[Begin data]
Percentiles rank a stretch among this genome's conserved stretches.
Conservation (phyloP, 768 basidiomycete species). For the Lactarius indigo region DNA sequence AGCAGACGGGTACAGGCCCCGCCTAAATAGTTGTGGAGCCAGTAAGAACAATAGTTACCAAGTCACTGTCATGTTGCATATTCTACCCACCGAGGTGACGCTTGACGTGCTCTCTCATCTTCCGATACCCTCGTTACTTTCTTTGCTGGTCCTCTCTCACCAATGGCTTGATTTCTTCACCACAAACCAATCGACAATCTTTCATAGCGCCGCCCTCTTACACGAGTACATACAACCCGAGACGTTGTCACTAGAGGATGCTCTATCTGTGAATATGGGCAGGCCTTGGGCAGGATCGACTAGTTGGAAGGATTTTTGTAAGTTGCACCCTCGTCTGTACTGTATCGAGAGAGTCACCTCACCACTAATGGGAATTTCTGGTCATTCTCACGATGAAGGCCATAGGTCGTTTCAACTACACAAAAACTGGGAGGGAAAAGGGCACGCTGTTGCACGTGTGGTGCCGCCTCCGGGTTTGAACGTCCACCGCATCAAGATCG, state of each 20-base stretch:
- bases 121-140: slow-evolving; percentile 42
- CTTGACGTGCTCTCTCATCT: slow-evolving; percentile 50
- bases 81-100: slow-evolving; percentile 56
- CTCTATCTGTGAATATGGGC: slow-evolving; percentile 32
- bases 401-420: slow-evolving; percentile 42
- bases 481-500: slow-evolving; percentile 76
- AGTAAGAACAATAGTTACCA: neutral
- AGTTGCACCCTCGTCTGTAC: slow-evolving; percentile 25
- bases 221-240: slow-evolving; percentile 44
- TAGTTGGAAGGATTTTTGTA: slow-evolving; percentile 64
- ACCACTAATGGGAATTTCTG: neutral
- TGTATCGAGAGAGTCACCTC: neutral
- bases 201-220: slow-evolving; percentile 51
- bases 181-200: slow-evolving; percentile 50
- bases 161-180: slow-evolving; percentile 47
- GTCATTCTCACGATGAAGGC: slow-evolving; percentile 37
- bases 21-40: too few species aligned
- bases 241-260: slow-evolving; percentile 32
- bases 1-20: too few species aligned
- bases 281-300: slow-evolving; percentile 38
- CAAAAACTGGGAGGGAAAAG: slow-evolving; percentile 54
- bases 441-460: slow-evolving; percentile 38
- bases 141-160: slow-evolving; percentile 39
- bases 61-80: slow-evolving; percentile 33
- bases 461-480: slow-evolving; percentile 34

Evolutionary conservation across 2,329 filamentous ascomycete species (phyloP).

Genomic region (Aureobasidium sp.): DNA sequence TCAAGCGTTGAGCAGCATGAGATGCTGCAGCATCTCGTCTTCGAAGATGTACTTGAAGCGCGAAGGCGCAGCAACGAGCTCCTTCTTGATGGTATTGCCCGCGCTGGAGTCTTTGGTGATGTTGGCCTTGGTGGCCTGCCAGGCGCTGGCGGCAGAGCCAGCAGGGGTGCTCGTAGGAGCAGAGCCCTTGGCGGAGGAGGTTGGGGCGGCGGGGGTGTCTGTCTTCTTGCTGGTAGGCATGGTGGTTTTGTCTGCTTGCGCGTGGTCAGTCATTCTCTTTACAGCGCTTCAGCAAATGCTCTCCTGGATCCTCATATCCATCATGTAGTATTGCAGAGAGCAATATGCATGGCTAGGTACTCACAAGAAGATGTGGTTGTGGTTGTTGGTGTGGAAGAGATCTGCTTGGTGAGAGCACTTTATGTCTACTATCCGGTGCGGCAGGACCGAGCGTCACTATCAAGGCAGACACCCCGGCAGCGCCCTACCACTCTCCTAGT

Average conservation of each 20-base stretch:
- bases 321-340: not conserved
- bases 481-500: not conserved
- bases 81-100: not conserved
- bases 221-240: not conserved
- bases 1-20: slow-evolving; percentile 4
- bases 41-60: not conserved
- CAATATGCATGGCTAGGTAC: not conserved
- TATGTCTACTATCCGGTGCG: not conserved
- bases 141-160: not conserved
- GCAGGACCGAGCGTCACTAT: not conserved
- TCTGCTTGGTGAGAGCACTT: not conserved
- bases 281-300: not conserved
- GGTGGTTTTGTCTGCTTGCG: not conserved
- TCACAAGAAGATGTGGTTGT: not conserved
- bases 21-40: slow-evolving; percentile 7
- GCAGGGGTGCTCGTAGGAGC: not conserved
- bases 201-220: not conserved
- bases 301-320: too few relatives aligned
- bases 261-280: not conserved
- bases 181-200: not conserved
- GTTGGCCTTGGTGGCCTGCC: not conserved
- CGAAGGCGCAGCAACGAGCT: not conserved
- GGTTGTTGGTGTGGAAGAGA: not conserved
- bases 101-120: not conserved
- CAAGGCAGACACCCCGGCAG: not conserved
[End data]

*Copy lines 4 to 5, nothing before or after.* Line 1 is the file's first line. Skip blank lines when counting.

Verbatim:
- CTTGACGTGCTCTCTCATCT: slow-evolving; percentile 50
- bases 81-100: slow-evolving; percentile 56